Political Science Requires More Than Science

*Posted by Joe Wooddell

Political science was born in the last hundred years or so. Prior to its birth, politics was both normative (i.e. prescriptive, having to do with what should be the case) and philosophical (i.e. logically dealing with the nature of reality and knowledge). It was, in effect, political philosophy.

With the rise of movements like Logical Positivism and Behavioralism in the twentieth century it became merely an empirical, quantitative science. (Logical Positivism said there are only two sorts of meaningful statements: (1) tautologies, like 2+2=4 and All bachelors are unmarried men, which dont tell us anything about reality, and (2) statements which can be verified with our five senses. Everything else, claimed Logical Positivists, is neither true nor false. Rather, it is quite literally meaningless. Statements like Murder is wrong and There is a God fall into this category. Behavioralism was an attempt to quantify and predict individuals behavior in the same or similar ways that science predicted things in the physical world.) This is the state of the discipline of political science across the country in most state colleges and universities today. Ethics and philosophy are avoided, and science and quantification are prized and embraced.

There are, however, problems with this approach. Before I get to the problems, I should note that political science as science is both interesting and valuable. It is stunning, for example, to see how researchers have been able to predict accurately how individual Supreme Court justices will vote on almost any given case before them; and the predictive, scientific accuracy of public opinion polls is extremely helpful for campaign success. So I thank God both for science (I really like my microwave, air conditioner, and polio vaccine) and for political science, but science fails as a foundation for science or for political science.

Heres why: science makes all sorts of assumptions that are not provable scientifically. Logical Positivism said the only meaningful statements are either tautologies or verifiable with the senses, but this is a statement itself, and its not a tautology, and its not verifiable with the senses, so by its own definition it is meaningless! In other words, Logical Positivism refutes itself. Behavioralism is problematic as well, but its not immediately obvious as to why. Basically, Behavioralism (in my view at least) seems to rule out libertarian free will. It seems to rule out the possibility that the subject or agent of an action is the originator of that action, and that the agent could have chosen other than he did. And this in turn rules out personal responsibility.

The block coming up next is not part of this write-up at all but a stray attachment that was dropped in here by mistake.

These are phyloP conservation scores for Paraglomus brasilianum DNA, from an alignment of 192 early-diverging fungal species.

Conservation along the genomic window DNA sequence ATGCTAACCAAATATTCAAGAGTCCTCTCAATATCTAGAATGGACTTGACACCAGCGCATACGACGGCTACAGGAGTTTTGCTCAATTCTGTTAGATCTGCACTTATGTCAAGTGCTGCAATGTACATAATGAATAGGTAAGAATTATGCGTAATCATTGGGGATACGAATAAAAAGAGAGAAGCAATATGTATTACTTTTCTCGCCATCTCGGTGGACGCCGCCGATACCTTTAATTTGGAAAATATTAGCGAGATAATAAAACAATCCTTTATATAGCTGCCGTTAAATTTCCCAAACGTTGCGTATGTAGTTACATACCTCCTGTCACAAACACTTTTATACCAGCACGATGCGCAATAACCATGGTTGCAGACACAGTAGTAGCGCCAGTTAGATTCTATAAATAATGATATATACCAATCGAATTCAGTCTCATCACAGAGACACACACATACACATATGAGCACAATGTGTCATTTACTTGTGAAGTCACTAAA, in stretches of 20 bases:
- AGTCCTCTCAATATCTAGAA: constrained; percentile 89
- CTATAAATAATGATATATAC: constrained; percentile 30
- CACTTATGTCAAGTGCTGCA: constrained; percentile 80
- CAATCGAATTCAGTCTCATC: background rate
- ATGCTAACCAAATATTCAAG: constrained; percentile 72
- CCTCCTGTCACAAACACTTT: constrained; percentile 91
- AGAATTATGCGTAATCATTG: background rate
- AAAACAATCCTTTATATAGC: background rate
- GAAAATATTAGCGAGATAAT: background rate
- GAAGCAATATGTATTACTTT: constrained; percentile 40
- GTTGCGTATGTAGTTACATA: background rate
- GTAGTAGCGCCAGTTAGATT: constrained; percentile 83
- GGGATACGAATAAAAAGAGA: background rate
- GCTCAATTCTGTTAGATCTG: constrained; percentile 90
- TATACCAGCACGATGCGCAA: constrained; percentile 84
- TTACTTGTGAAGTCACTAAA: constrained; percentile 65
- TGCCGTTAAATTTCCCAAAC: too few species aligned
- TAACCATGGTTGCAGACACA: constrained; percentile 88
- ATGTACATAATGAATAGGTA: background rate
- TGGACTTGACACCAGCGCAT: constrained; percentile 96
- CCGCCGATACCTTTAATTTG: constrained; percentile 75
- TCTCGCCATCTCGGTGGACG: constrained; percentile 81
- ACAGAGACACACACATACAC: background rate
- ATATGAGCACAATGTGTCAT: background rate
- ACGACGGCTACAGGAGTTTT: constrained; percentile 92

In short, whether todays version of political science cares to admit it or not, political science (as with science in general) rests on philosophical, not scientific, presuppositions or assumptions. For example, in attempting to predict individual behavior, political scientists assume the future will resemble the past, but as David Hume rightly pointed out nearly three hundred years ago (and as Dr. Creamer has noted in previous blog posts), we have no scientific reason to suppose the future will resemble the past.

We might assume this, but such an assumption is not scientific. Rather, its philosophical. (Read C. S. Lewiss Miracles for a robust defense of this position.) No matter how many thousands of times you replicate an experiment, you cant say scientifically, definitively, that the same thing will happen the next time. Moreover (again cf. Hume), we have no scientific reason to think one thing causes another, simply because it always seems to be the case that one thing precedes another. We are free to assume this philosophically (and rightly so, I think), but it cannot be proven scientifically.

So heres the point: science in general and political science in particular rest not on science, but on philosophy. Science assumes the future will resemble the past, that our senses are functioning properly, that researchers should report their results honestly, that numbers exist, and that logic applies to language and thought. None of these assumptions, however, is scientific; they are all philosophical.

Question: does it bother you that science fails as a foundation? It doesnt bother me, but it does bother me that much of the Western world thinks it is appropriate to ground everything on science. For all the reasons just given Im more intellectually comfortable beginning with philosophical assumptions. Here I stand, I can do no other. Its especially un-worrisome if there is an all-powerful, all-knowing, all-good God who has created everything, and who has implanted such knowledge within humans. And while I dont base my belief in God on philosophical arguments, I certainly think its philosophically more probable than not that such a being exists.

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